Dec 09

MySQL 5.5 and Semisynchronous Replication Available

The new 5.5 is now available with “Semisynchronous Replication”. This comes as an addition to the built-in asynchronous replication. MySQL replication is asynchronous by default. Events written to the binary logs on the Master server being retrieved by the slave server(s). Unfortunately, the Master server has no knowledge of when the slave has retrieved or processed these events. As a result, when Master crashes, transactions committed on Master, might have not have been committed on the slave server(s). In other words, there is no guarantee that any event will ever reach any slave.

In case of “Semisynchronous Replication”, the Master server blockes the transaction commit until at least one of the slave servers acknowledges the it has received all the events for that transaction. Obviously, this is great for consistency, however it brings up questions about replication over the WWW which isn’t an uncommon practice. In case of hitting the timeout limit (in case of no response from any of the slave servers), the Master server reverts back to asynchronous replication.

From MySQL support:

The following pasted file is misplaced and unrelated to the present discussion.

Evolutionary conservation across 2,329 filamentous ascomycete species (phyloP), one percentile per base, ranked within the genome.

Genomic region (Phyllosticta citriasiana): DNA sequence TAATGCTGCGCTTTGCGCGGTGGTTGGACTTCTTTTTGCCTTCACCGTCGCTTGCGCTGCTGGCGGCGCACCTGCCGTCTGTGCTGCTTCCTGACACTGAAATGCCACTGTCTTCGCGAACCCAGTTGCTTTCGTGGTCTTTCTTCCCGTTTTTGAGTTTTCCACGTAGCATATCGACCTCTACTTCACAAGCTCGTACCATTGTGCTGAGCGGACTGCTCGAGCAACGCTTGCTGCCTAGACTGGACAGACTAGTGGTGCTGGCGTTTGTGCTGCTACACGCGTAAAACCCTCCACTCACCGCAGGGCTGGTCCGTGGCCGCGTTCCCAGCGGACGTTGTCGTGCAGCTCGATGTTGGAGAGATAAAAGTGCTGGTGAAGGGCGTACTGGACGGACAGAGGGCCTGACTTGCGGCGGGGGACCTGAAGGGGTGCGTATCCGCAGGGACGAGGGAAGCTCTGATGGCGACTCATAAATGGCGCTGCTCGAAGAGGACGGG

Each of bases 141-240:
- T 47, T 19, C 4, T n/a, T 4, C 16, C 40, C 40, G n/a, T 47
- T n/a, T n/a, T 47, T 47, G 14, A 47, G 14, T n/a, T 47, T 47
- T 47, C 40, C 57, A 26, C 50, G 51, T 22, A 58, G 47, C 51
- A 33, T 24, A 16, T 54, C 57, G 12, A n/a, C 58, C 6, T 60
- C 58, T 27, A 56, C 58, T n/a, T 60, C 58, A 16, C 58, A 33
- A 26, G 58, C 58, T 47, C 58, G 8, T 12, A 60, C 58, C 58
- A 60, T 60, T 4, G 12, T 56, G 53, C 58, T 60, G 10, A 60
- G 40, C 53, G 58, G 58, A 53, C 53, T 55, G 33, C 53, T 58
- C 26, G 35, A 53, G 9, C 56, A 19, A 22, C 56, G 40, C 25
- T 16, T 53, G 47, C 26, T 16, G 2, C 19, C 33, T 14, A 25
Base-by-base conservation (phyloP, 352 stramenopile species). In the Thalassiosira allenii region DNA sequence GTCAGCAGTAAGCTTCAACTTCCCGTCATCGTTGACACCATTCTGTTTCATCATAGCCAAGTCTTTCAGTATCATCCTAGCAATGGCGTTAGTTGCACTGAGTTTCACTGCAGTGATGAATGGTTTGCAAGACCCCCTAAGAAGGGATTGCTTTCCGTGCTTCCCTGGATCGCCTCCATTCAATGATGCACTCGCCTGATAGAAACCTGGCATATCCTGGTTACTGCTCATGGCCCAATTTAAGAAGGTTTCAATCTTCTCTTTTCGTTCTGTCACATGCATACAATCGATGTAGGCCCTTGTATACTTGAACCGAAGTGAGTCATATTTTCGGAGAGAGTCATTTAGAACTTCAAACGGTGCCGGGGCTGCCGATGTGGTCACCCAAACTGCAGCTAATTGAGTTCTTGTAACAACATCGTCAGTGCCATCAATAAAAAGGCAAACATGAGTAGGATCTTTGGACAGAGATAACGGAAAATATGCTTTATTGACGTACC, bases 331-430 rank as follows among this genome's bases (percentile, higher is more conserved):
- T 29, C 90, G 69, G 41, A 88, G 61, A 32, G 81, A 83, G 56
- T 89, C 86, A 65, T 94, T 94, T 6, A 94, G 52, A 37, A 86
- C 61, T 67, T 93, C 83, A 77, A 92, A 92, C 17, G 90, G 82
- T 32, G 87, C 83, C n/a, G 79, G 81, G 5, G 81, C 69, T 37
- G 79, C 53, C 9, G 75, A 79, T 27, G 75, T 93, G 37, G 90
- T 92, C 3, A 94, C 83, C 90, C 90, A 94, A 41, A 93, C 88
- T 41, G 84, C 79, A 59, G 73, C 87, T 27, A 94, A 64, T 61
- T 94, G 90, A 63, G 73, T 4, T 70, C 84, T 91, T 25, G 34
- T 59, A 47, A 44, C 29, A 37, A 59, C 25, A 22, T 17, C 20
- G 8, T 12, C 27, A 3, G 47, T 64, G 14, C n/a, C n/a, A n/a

To understand what the “semi” in “semisynchronous replication” means, compare it with asynchronous and fully synchronous replication:

* With asynchronous replication, the master writes events to its binary log and slaves request them when they are ready. There is no guarantee that any event will ever reach any slave.
* With fully synchronous replication, when a master commits a transaction, all slaves also will have committed the transaction before the master returns to the session that performed the transaction. The drawback of this is that there might be a lot of delay to complete a transaction.
* Semisynchronous replication falls between asynchronous and fully synchronous replication. The master waits after commit only until at least one slave has received and logged the events. It does not wait for all slaves to acknowledge receipt, and it requires only receipt, not that the events have been fully executed and committed on the slave side.

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